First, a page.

Publications by authors named "Ryan M Smith"

65 Publications

Hypoglossal and Masseteric Nerve Transfer for Facial Reanimation: A Systematic Review and Meta-Analysis.

Facial Plast Surg Aesthet Med 2021 Feb 25. Epub 2021 Feb 25.

Section of Facial Plastic and Reconstructive Surgery, Department of Otorhinolaryngology-Head and Neck Surgery, Rush University Medical Center, Chicago, Illinois, USA.

Hypoglossal and masseteric nerve transfer are currently the most popular cranial nerve transfer techniques for patients with facial paralysis. The authors performed a systematic review and meta-analysis to compare functional outcomes and adverse effects of these procedures. A review of online databases was performed to include studies with four or more patients undergoing hypoglossal or masseter nerve transfer without muscle transfer or other cranial nerve transposition. Facial nerve outcomes, time to reinnervation, and adverse events were pooled and studied. A total of 71 studies were included: 15 studies included 220 masseteric-facial transfers, and 60 studies included 1312 hypoglossal-facial transfers. Oral commissure symmetry at rest was better for hypoglossal transfer (2.22 ± 1.6 mm vs. 3.62 ± 2.7 mm,  = 0.047). The composite Sunnybrook Facial Nerve Grading Scale was better for masseteric transfer (47.7 ± 7.4 vs. 33.0 ± 6.4,  < 0.001). Time to first movement (in months) was significantly faster in masseteric transfer (4.6 ± 2.6 vs. 6.3 ± 1.3,  < 0.001). Adverse effects were rare (<5%) for both procedures. Both nerve transfer techniques are effective for facial reanimation, and the surgeon should consider the nuanced differences in selecting the correct procedure for each patient.
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http://dx.doi.org/10.1089/fpsam.2020.0523DOI Listing
February 2021

Interest in Facial Cosmetic Surgery in the Time of COVID-19: A Google Trends Analysis.

Facial Plast Surg Aesthet Med 2021 Feb 24. Epub 2021 Feb 24.

Section of Facial Plastic and Reconstructive Surgery, Department of Otorhinolaryngology, Head and Neck Surgery, Rush University Medical Center, Chicago, Illinois, USA.

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http://dx.doi.org/10.1089/fpsam.2020.0605DOI Listing
February 2021

Beauty is in the eye of the follower: Facial aesthetics in the age of social media.

Am J Otolaryngol 2020 Nov - Dec;41(6):102643. Epub 2020 Jul 15.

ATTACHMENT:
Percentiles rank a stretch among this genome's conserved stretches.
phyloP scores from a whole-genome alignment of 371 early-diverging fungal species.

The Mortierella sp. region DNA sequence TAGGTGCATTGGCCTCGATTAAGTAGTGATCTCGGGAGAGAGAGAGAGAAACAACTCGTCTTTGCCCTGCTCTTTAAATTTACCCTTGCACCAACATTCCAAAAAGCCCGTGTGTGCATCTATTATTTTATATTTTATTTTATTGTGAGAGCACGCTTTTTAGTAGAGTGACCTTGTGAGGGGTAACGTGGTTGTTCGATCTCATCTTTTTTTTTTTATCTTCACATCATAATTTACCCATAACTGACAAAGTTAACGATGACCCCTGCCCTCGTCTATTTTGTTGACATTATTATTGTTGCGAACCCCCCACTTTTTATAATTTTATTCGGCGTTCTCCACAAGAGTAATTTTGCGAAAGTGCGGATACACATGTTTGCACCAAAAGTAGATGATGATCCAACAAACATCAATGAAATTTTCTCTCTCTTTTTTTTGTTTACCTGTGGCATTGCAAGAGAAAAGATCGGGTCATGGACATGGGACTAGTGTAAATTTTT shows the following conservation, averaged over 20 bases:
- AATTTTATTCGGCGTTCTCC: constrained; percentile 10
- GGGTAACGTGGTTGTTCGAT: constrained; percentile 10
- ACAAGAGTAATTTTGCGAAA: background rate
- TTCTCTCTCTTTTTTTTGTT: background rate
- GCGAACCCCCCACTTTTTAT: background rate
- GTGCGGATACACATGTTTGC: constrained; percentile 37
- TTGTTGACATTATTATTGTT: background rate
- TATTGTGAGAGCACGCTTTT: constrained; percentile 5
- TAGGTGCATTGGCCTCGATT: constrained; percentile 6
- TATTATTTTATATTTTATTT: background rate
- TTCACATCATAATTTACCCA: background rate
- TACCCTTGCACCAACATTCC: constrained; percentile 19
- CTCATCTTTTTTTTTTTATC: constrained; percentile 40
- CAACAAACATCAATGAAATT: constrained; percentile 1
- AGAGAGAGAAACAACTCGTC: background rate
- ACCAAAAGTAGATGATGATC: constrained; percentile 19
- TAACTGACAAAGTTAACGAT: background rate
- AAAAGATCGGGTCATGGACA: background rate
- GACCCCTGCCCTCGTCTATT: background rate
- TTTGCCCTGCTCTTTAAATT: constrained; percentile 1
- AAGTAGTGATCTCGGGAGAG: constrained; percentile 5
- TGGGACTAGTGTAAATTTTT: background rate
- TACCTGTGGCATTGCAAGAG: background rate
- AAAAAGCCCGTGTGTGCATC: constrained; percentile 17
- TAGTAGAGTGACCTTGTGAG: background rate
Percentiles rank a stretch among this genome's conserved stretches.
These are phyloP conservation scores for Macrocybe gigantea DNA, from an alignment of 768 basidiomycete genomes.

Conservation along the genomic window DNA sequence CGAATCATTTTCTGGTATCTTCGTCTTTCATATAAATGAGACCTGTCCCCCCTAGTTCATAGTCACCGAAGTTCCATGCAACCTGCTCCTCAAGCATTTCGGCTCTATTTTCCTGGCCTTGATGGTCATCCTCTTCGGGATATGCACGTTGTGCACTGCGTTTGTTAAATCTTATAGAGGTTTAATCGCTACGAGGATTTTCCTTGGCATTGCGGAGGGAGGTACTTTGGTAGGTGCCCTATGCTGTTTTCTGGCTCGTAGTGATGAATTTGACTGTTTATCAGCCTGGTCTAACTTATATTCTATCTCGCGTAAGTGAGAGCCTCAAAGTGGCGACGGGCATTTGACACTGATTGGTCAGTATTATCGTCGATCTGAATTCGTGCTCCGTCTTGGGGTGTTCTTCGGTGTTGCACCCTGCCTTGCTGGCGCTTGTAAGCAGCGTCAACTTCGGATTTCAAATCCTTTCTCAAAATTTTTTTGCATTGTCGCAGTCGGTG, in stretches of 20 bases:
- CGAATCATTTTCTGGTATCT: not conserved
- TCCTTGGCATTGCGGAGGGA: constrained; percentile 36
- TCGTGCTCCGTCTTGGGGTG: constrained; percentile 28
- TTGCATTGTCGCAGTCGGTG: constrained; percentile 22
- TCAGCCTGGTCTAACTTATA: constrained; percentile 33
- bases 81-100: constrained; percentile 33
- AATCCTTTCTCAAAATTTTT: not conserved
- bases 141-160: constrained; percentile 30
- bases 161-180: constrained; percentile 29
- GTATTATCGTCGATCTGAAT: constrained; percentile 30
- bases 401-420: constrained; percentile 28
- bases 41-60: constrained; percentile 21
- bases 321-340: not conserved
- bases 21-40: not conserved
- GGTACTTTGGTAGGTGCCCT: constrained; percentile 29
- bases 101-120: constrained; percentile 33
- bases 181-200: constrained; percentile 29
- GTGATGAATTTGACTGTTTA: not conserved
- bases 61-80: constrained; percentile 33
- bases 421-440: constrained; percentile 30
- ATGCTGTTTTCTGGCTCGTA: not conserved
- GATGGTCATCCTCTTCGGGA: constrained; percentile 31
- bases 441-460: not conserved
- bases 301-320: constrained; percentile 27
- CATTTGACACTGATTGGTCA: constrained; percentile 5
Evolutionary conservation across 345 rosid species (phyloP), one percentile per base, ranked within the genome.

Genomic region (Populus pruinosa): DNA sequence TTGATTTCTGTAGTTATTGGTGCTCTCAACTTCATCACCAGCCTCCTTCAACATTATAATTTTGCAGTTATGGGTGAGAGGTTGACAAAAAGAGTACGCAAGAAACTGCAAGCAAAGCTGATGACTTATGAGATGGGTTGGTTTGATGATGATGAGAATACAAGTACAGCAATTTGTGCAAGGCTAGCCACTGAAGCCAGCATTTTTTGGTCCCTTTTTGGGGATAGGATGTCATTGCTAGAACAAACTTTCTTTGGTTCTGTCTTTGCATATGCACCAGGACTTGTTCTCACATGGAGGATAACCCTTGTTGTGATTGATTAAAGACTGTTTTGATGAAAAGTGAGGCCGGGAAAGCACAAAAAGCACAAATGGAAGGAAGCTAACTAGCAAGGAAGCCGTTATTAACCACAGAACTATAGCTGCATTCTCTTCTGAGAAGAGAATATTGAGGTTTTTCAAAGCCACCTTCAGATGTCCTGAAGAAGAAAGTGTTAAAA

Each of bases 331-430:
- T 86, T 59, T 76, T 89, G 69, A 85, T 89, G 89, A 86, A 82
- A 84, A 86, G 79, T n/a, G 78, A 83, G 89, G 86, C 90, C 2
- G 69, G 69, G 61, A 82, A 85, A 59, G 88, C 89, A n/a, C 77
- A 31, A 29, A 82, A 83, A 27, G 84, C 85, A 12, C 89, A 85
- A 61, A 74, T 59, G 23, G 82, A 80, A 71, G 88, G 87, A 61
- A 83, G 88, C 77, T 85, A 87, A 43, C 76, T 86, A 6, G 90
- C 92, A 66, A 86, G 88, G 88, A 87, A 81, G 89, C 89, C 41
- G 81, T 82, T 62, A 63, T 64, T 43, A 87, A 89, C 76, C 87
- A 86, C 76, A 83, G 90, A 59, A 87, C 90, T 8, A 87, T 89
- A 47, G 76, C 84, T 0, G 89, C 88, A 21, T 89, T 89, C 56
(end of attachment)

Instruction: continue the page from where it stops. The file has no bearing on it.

Section of Facial Plastic and Reconstructive Surgery, Department of Otorhinolaryngology - Head and Neck Surgery, Rush University Medical Center, Chicago, IL, United States of America.

Background: The advent of social media has influenced the relationship between aesthetic surgeons and their patients, as well as the motivations of such patients to seek cosmetic surgery.

Aims & Objectives: To determine how the cephalometric proportions of modern social media models fit with historical canons of beauty.

Materials & Methods: Frontal and lateral photographs of 20 high-influence female Instagram models were obtained and evaluated for cephalometric measures. The means of these measures were compared with previous reports in the literature.

Results: Cephalometric measurements of social media models were in agreement with historical ideals of beauty for Nostril axis (120.7°), Goode's ratio (0.6), Nasofacial angle (35.7°), Nasofrontal angle (130.9°), and the horizontal thirds. Results were discrepant from historical ideals for the Nasolabial angle (82.6°) and the vertical facial fifths.

Conclusion: Cephalometric measurements of social media models in the digital age closely resemble the ideal values proposed by previous authors. Due to a preference for larger or altered lip profiles, nostril axis is a more reliable measure of nasal tip rotation than nasolabial angle.
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http://dx.doi.org/10.1016/j.amjoto.2020.102643DOI Listing
December 2020

Sexual Dimorphism of the Nasal Skin and Soft Tissue Envelope.

Aesthetic Plast Surg 2020 10 18;44(5):1924-1925. Epub 2020 May 18.

Section of Facial Plastic and Reconstructive Surgery, Department of Otorhinolaryngology- Head and Neck Surgery, Rush University Medical Center, 1611 W. Harrison Street; Suite 550, Chicago, IL, 60612, USA.

Level of Evidence V This journal requires that authors assign a level of evidence to each article. For a full description of these Evidence-Based Medicine ratings, please refer to the Table of Contents or the online Instructions to Authors www.springer.com/00266 .
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http://dx.doi.org/10.1007/s00266-020-01754-7DOI Listing
October 2020